Sept. 30-Oct. 6, 2009
It was a GOOD week for …
The ARKANSAS LOTTERY. Early sales estimates seemed to hold steady at more than $1 million per day.
SEN. GILBERT BAKER. The Republican candidate for U.S. Senate announced he'd raised $500,000 for the race in his first month of trying.
The STATE FAIR. Weather cooled down just as it's supposed to do for the opening of the fair this Friday. Among the attractions: Fried Coke (as in Coca-Cola).
PREGNANT PRISON INMATES. A federal appeals court said an inmate kept shackled in leg irons during labor and delivery could proceed with a lawsuit over her treatment in the Arkansas prison system, still a cold and brutal world.
It was a bad week for …
The STATE BUDGET. A double-digit drop in state revenue in September likely means a new look at the state's budget for the year and, absent some good news, probable cuts.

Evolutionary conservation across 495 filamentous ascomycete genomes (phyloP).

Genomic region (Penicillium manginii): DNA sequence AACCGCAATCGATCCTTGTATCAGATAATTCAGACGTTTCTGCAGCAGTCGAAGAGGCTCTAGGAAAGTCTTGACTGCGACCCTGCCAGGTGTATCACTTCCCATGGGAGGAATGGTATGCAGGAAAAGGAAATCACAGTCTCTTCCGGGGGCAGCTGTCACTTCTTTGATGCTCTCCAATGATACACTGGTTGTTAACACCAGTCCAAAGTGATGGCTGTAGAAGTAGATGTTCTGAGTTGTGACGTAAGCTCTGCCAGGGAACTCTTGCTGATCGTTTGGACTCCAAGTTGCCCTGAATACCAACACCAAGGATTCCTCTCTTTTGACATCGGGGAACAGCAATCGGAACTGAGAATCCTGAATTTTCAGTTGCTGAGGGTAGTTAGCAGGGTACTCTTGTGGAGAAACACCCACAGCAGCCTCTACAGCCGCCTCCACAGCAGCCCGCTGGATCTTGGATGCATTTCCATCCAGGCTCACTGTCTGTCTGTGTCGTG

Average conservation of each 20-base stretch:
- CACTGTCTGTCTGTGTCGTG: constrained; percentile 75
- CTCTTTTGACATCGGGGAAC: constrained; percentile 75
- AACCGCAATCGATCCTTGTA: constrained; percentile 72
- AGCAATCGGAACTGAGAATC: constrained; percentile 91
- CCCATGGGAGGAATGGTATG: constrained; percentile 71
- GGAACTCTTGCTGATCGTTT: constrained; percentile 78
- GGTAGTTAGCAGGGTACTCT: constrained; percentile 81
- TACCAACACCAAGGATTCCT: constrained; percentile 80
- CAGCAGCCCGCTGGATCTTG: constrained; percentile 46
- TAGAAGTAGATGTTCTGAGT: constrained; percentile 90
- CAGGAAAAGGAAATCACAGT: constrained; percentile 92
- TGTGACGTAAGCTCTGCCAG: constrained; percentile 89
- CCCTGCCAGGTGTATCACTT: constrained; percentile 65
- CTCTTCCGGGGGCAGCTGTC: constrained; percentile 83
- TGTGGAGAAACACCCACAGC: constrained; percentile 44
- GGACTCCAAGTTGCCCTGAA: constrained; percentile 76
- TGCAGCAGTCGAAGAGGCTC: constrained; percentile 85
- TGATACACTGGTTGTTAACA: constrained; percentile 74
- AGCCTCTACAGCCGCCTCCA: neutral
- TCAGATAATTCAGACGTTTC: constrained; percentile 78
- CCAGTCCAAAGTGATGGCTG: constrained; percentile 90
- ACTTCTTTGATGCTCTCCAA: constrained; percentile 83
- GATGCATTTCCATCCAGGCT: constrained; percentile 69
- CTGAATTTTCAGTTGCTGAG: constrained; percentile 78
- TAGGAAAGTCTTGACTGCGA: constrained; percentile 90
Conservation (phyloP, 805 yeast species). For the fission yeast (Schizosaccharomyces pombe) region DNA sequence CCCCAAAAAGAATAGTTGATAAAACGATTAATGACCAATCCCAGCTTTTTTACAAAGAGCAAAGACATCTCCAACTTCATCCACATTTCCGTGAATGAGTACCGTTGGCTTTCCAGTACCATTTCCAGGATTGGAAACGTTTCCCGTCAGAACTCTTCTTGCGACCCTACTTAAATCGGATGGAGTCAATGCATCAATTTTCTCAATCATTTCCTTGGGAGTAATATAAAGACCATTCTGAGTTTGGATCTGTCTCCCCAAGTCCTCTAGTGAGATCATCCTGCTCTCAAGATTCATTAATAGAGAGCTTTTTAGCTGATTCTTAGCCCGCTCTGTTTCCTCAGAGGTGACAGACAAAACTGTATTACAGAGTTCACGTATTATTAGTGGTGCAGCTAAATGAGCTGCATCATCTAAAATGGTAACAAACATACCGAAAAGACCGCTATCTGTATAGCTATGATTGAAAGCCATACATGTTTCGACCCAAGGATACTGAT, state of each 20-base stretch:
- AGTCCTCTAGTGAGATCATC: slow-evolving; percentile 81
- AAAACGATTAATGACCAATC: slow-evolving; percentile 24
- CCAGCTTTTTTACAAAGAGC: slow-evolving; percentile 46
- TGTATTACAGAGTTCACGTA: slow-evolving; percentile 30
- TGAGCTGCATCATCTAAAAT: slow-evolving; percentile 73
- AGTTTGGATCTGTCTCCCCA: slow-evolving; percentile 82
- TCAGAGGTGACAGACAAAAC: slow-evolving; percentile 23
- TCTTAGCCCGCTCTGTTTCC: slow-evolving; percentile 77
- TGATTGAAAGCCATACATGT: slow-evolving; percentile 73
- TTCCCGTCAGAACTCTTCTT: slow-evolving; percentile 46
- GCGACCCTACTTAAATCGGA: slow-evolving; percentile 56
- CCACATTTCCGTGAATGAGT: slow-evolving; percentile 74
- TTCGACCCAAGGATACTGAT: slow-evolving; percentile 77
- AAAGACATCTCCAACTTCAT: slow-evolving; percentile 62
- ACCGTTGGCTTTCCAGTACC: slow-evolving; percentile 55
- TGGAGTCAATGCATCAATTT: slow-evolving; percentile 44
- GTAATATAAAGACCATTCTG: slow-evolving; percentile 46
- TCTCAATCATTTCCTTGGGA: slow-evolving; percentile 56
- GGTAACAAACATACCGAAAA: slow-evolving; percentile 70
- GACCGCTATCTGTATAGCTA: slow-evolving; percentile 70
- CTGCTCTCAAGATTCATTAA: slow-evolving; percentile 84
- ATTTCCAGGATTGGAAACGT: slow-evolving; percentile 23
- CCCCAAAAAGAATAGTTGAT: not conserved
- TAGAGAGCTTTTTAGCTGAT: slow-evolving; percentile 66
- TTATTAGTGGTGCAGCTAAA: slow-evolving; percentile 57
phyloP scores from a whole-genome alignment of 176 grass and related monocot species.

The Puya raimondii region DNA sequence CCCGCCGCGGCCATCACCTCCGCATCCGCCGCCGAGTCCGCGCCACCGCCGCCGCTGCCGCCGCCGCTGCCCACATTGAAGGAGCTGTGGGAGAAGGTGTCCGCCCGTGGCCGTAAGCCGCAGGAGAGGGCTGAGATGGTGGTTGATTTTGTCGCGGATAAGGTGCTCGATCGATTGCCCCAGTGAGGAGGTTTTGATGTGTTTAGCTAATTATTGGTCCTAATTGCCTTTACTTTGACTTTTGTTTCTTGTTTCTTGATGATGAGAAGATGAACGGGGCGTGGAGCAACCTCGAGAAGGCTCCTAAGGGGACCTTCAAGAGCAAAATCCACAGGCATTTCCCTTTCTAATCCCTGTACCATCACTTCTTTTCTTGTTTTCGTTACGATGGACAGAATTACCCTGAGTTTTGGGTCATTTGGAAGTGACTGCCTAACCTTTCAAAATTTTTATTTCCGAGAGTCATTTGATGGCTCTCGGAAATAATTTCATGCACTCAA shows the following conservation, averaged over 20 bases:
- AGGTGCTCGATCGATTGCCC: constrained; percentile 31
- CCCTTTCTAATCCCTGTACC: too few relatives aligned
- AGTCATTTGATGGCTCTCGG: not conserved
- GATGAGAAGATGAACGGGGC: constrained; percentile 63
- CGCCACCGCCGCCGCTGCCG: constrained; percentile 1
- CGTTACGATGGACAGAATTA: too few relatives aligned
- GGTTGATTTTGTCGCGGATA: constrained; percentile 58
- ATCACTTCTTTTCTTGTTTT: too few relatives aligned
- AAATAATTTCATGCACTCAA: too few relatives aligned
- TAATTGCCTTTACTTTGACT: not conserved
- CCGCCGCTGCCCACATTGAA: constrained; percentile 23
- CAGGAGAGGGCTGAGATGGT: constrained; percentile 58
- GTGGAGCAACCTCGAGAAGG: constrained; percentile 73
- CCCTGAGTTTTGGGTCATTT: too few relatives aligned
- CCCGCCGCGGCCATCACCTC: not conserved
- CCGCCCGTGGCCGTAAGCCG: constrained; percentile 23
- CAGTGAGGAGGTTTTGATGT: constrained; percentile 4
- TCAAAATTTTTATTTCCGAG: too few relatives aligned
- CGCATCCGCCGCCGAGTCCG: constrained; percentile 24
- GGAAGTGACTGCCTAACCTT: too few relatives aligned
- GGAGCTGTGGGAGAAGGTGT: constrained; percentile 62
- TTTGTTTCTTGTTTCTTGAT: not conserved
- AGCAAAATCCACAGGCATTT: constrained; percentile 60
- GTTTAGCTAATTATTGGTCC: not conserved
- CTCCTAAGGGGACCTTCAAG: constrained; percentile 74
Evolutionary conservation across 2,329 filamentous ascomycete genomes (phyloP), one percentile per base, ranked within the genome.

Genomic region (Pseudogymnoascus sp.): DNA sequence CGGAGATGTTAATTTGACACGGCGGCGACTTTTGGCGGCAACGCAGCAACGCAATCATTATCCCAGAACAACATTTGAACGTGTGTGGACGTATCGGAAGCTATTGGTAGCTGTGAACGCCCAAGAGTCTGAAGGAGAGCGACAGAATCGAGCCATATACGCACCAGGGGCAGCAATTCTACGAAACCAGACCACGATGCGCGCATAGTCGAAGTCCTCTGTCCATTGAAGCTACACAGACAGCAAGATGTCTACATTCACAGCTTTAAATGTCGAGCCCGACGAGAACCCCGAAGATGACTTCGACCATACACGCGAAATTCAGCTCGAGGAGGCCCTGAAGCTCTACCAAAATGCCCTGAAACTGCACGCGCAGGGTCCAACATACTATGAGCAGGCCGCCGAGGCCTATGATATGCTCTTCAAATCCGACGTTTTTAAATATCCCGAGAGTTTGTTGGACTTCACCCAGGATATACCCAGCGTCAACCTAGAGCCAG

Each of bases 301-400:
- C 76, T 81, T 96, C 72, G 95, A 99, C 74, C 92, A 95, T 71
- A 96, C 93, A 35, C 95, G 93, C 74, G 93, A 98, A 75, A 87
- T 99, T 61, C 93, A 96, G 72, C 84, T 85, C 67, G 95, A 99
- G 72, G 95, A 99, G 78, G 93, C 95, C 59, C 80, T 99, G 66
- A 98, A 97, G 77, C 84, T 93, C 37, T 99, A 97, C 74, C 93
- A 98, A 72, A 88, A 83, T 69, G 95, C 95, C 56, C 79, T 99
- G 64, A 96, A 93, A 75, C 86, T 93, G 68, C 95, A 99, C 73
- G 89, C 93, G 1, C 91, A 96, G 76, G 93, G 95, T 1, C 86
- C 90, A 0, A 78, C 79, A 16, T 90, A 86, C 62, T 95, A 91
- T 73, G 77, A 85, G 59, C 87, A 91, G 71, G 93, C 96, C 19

ABSTINENCE-ONLY EDUCATION. A Fort Smith man who worked in an abstinence-only sex ed program in local public schools was arrested for sexual indecency with underage girls who attended the group's programs. He asked for sex and naked photographs from the young teens.
The ARKANSAS SUPREME COURT. Acting apparently on criticism from our senior editor Mara Leveritt, it returned an illegally sealed court record in the West Memphis Three case to a lower court rather than allow the public to see the record as the law and court rules should have required. (See Leveritt's column this week on Page 15.)
NORTH LITTLE ROCK MAYOR PAT HAYS. It was a bad time for the mayor to be freshly returned from Spain, where he studied high-speed rail, a jillion-dollar idea in the dream stages for Arkansas. A more pressing concern is his city's reported $2.5 million shortfall in tax revenue.
SANCTUARY. State Rep. Beverly Pyle said she intended to try again to pass legislation to allow concealed weapons in church.